Cows and heifers are vaccinated and ready for calving. After weaning a bit late and coming inside a bit leaner they have picked up well on the silage and straw ration. I just hope we have enough straw to last until turnout.
Breeding replacement heifers have also been vaccinated as well as freeze branded. Having heifers branded makes recording mating dates easier as they never lose the brand.
We are hoping for an early spring as we have lots of work ahead of us which includes replenishing all the poached and rutted grass land. We will have to make sure grass fields are in prime condition since we are hosting the British Grassland Society’s summer trip on 7 July. It is expected this event will attract delegates from all over the UK and Ireland.
Last month was a busy one for meetings. It included a meeting on cross compliance; speaking at a conference on the pros and cons of applying for Scottish Rural Development Programme grants; meeting with the accountant; and finally a meeting with the bank manager. We think this year we might ask the bank for a copy of their financial accounts so we can decide whether they are in a position to look after our business.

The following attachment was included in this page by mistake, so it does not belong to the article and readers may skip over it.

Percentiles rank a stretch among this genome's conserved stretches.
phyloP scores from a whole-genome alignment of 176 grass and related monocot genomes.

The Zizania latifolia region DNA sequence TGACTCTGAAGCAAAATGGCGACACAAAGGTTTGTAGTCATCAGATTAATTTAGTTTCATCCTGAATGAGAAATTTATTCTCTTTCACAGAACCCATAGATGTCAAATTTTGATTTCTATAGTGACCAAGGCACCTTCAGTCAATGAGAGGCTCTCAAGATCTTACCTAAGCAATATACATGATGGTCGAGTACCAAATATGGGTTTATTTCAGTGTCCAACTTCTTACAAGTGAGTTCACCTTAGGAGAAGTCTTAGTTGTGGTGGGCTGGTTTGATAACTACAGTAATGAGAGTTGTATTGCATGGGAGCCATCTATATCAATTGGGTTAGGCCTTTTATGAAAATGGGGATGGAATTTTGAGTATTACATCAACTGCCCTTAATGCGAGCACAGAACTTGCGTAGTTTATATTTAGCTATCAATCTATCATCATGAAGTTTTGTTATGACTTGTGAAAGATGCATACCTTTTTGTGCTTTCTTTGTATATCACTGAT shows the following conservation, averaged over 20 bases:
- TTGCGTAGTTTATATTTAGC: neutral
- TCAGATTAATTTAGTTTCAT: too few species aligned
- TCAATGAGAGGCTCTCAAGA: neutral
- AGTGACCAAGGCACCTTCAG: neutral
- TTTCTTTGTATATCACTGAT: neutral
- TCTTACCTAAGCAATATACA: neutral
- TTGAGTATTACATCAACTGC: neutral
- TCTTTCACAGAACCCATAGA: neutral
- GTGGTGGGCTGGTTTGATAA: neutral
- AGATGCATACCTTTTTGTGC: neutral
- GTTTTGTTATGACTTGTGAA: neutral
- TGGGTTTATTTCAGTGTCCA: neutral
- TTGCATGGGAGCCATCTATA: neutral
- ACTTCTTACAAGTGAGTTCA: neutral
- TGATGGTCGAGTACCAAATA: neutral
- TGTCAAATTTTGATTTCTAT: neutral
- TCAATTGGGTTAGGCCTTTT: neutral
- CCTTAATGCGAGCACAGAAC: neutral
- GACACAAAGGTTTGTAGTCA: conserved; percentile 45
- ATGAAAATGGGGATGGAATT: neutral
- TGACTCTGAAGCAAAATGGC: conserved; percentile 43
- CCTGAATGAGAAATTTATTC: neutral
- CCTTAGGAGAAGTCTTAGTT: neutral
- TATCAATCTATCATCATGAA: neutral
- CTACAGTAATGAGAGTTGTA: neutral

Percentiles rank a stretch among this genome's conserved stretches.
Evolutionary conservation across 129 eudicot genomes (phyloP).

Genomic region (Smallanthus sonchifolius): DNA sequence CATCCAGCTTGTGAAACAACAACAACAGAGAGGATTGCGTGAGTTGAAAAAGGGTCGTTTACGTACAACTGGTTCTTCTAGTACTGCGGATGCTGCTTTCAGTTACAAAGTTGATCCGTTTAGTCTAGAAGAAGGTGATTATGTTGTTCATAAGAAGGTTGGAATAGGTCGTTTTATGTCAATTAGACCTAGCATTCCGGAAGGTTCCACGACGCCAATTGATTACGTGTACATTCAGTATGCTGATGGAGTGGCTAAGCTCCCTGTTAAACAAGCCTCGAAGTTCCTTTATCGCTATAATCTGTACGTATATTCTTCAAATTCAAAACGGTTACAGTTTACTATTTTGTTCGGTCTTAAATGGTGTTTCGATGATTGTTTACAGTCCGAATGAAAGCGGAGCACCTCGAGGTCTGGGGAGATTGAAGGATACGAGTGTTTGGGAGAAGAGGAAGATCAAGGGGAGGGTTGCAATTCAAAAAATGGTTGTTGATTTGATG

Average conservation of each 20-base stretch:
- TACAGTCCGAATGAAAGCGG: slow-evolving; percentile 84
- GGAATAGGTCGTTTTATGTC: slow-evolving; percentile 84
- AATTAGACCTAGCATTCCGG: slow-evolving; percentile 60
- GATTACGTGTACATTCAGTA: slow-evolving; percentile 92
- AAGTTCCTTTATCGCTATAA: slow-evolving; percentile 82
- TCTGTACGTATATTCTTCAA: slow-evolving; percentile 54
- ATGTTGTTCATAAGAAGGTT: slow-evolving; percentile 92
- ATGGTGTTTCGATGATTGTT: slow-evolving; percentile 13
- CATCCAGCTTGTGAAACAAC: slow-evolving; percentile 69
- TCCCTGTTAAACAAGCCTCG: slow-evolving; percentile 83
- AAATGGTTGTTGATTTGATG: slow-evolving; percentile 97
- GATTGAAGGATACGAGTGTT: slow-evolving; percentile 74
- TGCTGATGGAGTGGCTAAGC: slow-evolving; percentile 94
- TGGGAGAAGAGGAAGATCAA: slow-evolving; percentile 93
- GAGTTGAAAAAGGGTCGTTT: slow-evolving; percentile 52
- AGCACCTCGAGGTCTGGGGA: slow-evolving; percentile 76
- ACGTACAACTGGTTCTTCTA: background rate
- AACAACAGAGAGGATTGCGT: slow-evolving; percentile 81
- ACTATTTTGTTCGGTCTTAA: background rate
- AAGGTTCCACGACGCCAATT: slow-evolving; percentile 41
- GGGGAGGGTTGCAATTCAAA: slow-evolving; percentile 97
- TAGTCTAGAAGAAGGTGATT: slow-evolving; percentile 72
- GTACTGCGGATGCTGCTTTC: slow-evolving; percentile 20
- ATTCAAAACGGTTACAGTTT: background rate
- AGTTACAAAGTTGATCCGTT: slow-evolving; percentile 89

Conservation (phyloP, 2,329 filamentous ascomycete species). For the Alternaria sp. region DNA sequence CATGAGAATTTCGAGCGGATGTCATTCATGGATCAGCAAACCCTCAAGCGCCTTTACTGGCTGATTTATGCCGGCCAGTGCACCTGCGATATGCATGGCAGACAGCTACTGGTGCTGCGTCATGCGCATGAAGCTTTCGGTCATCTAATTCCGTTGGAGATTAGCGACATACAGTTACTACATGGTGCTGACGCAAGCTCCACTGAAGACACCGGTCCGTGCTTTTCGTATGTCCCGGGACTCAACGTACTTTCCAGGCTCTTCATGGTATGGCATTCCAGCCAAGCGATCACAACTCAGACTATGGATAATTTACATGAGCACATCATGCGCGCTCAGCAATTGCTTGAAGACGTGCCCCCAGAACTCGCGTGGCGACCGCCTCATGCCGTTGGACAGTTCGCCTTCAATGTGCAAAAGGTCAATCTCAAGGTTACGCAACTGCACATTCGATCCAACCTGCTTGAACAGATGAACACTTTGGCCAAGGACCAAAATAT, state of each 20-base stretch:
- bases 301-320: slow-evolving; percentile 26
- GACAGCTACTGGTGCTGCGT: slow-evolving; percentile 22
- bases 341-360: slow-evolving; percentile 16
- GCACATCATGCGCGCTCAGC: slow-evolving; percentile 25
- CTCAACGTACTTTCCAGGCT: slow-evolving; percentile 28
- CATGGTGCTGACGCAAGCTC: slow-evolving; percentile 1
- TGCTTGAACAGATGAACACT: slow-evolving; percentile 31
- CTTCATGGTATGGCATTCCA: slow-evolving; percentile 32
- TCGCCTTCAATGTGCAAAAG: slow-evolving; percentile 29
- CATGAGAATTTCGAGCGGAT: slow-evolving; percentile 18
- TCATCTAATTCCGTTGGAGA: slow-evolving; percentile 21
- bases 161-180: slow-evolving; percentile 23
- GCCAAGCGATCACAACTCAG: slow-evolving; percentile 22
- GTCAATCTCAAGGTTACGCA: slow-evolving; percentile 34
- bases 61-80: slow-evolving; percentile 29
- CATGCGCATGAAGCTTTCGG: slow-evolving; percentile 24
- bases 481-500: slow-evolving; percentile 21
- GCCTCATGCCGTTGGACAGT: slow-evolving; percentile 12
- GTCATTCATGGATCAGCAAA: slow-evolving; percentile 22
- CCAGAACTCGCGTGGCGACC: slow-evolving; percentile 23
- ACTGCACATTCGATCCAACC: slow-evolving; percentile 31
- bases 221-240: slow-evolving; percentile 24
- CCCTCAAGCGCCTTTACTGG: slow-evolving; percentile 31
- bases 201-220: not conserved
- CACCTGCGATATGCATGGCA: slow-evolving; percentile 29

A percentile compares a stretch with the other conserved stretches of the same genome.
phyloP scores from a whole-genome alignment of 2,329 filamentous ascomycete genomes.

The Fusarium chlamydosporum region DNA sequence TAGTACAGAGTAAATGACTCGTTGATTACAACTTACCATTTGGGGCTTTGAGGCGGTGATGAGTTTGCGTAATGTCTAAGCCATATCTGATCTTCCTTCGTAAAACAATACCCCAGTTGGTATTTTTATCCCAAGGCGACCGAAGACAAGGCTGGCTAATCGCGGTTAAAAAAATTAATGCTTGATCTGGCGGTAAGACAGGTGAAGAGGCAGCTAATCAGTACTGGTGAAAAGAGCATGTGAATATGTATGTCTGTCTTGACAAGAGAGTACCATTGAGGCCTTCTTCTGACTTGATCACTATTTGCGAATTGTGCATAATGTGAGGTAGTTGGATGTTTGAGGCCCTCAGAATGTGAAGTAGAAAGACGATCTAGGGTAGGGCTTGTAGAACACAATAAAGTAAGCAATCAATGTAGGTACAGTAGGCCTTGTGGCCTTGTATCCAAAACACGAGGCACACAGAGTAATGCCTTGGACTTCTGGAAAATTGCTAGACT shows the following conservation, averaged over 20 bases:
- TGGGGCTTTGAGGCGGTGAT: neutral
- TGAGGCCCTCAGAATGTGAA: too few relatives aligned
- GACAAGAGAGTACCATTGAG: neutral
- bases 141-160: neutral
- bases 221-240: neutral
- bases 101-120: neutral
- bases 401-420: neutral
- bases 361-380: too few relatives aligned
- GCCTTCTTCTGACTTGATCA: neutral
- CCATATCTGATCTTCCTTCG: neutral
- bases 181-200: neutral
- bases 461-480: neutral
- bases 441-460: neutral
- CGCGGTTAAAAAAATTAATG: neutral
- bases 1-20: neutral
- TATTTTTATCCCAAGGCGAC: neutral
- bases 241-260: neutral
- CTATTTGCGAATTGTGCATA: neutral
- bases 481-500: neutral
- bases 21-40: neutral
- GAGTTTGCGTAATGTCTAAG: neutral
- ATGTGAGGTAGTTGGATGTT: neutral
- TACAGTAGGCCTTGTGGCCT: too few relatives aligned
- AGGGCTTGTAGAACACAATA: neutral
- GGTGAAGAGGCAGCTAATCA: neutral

The KuneKune piglets have proven to be a popular attraction. We have decided to keep three of the gilts and to sell the other one gilt and three boars.
The final results have been worked out for the Border Federation of Young Farmers’ Cattle Fattening Competition that we have run over the winter. The competition involved us setting up a mock sale ring in our cattle handling facilities, and an auctioneer “selling” the heifers to the Young Farmers. Once the heifers are sold prime, the sale prices are used to work out the competition winner who made the most profit between buying and selling.More columns from Robert Neill